The EAJA provides that a prevailing party in a civil suit against the federal government shall be awarded attorney's fees unless the court finds that the government's position was substantially justified or that special circumstances make the award unjust. 28 U.S.C. § 2412(d)(1)(A). To meet the “substantially justified” standard under the EAJA, “the government must advance a position that is ‘justified in substance or in the main - that is, justified to a degree that could satisfy a reasonable person.'” Le v. Astrue, 529 F.3d 1200, 1201 (9th Cir. 2008) (quoting United States v. Marolf, 277 F.3d 1156, 1161 (9th Cir. 2002)). “[T]he government's position must have a reasonable basis in law and fact” and “be substantially justified at each stage of the proceedings.” Shafer v. Astrue, 518 F.3d 1067, 1071 (9th Cir. 2008). The court's inquiry is limited to the issues that led to remand. Hardisty v. Astrue, 592 F.3d 1072, 1078 (9th Cir. 2010). The Commissioner has the burden to show that its position was substantially justified or that special circumstances exist to make an award unjust. Gutierrez v. Barnhart, 274 F.3d 1255, 1258 (9th Cir. 2001).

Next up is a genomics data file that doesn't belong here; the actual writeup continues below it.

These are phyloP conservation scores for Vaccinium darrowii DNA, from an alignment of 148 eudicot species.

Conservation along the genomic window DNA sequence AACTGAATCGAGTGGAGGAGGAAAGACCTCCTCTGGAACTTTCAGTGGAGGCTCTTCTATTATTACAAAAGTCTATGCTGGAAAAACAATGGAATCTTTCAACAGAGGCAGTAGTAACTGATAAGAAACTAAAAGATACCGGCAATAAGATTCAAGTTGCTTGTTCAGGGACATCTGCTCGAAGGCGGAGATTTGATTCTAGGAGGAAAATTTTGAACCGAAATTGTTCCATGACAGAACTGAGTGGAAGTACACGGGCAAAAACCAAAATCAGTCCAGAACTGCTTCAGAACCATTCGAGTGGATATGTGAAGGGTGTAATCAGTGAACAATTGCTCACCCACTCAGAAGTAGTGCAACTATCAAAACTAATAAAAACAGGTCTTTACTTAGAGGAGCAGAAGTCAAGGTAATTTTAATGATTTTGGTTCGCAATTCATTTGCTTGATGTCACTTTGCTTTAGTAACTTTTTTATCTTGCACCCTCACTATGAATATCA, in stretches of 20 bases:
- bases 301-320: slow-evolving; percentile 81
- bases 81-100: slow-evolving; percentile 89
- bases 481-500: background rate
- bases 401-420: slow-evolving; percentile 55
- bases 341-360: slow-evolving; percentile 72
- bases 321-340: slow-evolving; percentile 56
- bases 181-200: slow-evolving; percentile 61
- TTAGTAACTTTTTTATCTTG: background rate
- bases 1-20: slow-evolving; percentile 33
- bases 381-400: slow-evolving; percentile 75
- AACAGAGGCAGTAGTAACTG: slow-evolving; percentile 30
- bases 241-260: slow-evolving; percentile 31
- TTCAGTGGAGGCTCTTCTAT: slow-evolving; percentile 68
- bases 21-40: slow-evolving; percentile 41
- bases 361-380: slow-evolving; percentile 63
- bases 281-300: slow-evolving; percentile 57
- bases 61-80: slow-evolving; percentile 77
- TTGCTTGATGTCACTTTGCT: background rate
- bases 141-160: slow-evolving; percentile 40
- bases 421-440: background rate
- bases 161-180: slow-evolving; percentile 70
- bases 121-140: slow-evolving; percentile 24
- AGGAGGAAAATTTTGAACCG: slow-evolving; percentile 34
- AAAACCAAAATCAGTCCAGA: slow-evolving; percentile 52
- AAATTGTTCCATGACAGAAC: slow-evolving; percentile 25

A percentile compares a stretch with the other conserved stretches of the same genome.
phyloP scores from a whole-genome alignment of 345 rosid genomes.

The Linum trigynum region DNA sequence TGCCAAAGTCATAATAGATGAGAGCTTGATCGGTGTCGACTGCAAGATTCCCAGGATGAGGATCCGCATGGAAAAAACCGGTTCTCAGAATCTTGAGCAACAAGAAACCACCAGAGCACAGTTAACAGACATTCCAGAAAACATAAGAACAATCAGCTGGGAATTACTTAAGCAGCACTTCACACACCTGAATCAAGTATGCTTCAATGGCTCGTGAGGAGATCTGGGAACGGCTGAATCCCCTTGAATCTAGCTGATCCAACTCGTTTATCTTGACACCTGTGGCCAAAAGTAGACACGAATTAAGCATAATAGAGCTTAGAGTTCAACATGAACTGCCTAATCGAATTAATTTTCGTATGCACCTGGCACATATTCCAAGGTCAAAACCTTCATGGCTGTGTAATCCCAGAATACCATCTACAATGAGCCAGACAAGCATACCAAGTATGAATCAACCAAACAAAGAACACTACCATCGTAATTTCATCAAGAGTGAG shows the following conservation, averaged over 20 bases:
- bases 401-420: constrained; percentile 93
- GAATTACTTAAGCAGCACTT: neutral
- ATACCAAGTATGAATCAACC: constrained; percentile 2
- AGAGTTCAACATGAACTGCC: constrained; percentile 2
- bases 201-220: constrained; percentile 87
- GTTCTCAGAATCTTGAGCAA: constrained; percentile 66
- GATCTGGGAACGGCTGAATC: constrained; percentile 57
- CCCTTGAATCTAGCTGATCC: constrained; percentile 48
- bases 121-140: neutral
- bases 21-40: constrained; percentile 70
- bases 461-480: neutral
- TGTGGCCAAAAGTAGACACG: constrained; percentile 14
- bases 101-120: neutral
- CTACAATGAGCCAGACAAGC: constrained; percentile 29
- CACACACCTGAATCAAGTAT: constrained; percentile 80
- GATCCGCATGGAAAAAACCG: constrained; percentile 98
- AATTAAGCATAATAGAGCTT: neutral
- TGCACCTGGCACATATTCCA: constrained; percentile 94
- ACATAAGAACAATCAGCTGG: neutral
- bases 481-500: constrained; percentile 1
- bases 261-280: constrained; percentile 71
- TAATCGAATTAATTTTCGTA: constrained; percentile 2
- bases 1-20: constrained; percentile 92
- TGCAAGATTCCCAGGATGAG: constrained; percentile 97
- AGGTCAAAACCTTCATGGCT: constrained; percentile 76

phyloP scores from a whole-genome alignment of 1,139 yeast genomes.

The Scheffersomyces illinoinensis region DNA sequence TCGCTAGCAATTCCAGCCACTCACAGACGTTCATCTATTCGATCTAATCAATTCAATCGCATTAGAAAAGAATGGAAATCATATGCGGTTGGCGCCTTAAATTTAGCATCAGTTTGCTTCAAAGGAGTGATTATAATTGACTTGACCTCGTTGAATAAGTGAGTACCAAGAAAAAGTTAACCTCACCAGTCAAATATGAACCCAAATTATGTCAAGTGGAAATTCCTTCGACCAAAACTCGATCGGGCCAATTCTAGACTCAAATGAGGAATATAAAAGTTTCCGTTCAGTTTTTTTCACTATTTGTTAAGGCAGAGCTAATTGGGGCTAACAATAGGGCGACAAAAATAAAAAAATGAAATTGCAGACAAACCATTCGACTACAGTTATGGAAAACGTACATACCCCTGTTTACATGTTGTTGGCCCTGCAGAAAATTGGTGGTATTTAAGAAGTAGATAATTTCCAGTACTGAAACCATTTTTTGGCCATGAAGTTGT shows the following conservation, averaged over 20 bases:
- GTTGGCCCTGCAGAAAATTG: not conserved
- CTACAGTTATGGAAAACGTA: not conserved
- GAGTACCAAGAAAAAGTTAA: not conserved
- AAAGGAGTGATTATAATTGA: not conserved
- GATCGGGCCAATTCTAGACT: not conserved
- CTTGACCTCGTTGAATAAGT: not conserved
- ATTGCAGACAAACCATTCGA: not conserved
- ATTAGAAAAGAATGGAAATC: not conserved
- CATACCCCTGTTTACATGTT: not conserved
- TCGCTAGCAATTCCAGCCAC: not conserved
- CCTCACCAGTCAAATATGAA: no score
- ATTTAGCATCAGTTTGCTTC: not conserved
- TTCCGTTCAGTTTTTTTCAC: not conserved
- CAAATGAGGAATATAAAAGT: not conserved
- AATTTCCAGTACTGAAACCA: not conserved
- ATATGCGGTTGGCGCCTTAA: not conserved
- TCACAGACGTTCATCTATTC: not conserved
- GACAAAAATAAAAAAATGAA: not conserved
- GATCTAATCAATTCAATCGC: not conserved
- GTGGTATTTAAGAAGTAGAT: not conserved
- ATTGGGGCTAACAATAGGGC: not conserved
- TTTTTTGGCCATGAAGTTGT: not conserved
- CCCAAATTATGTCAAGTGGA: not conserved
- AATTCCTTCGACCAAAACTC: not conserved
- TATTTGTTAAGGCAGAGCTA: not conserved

Defendant contends its position was substantially justified, that is, reasonable in law and fact, even though the Court found that remand was necessary. Defendant specifically argues that its position was substantially justified regarding the Administrative Law Judge's (“ALJ”) evaluation of Dr. Whyte's opinion, to which the ALJ gave little weight, and of Dr. Haburchak's opinion, which the ALJ determined was not relevant because Dr. Haburchak did not render an opinion regarding Plaintiff's condition before his insured status expired. The Commissioner also contends that even though the ALJ had an obligation to inquire about the Department of Veterans Affairs' (“VA”) rating decision, it was reasonable to take the position that the record evidence was sufficient to infer the VA rating decision and any error was harmless and did not prejudice Plaintiff.

         In this case, the ALJ found that Plaintiff satisfied the listed disability impairments for affective disorders and substance addiction disorders but he was not entitled to benefits because alcoholism was a contributing factor material to the disability determination. (Doc. 29, Order at 2). Plaintiff contended on appeal that the ALJ erred by failing to consider evidence after the date last insured, by failing to give controlling weight to Plaintiff's treating providers' opinions before and after that date, and by failing to give great weight to the VA's finding of 100% disability for Plaintiff's post-traumatic stress disorder (“PTSD”) and major depressive disorder. (Id.).